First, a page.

Nov 19, 2021 - Business

Reassessing Nashville's tourism brand

The main drag of Broadway in Nashville.

Photo: Adam Gray/Barcroft Media via Getty Images

Ryman Hospitality chairman and CEO Colin Reed says the time is right for Nashville's hospitality industry to gameplan for its future.

  • His remarks come after an impassioned debate over party buses, the latest in a long list of tourist-focused offerings Metro has regulated, including electric scooters, golf carts, and pedal taverns.
  • Ryman is Nashville's largest hospitality company, counting the Opryland Hotel, Grand Ole Opry, and Ryman Auditorium among its assets.

Why it matters: The increasingly chaotic energy of Lower Broadway has created a sort of existential crisis for Nashville and its relationship with tourism.

What he's saying: Reed says Nashville should be proud of the growth of the tourism industry, which has added thousands of hotel rooms, created new jobs, generated millions in annual tax dollars, and built a globally recognized music brand.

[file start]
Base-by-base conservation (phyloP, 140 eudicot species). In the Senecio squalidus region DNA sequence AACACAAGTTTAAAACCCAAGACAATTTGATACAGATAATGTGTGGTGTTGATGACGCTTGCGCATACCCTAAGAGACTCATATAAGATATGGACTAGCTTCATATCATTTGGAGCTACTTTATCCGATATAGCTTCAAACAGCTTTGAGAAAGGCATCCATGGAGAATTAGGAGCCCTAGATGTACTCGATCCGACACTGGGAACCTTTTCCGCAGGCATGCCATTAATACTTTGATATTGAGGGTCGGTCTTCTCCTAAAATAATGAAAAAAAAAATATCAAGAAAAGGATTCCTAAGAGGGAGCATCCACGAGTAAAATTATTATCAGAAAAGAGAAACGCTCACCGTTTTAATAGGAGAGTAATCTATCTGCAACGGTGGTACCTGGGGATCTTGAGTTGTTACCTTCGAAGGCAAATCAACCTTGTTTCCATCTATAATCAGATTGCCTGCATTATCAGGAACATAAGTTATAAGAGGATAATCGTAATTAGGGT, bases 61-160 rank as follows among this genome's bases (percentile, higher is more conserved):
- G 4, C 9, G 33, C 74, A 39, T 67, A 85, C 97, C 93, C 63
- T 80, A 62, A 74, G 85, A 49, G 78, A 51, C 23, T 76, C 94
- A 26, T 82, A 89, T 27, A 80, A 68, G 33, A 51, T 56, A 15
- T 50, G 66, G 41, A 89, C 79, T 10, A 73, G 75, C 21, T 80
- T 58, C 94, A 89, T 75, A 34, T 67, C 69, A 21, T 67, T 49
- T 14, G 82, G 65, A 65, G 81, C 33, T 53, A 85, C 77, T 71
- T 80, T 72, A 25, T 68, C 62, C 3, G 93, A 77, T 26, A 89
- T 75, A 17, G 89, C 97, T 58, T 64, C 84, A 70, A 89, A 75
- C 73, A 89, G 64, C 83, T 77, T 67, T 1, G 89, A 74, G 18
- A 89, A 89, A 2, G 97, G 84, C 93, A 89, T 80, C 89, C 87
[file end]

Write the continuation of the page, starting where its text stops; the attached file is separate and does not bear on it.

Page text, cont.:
Yes, but: He also acknowledges the growing pains.

  • "It's time for the industry to be reassessed and for the vision for the next 10 years to be determined," Reed tells Axios.
  • "I am going to spend, personally, more of my time preaching this message about brand modification and building plans to deal with problems we have."

What's next: Reed says he has discussed the idea with Mayor John Cooper and Nashville Convention and Visitors Corp. president and CEO Butch Spyridon. The stage appears to be set for the city's tourism leaders to embark on a long-term strategic plan.

  • Cooper said through a spokesperson the city should "support institutions that are regional draws for family tourism" such as Fisk University's Jubilee Hall, the zoo, and the National Museum of African American Music.

The big picture: Spyridon tells Axios that music should remain the foundation of Nashville's tourism strategy from a marketing perspective, which also includes its growing culinary, fashion and arts scenes.

  • "The bigger issues are growing pains from the (party) vehicles themselves, to homelessness, to trash, to safety," Spyridon says. "Those are all really important issues. Any one of them could do enormous damage to our level of business."

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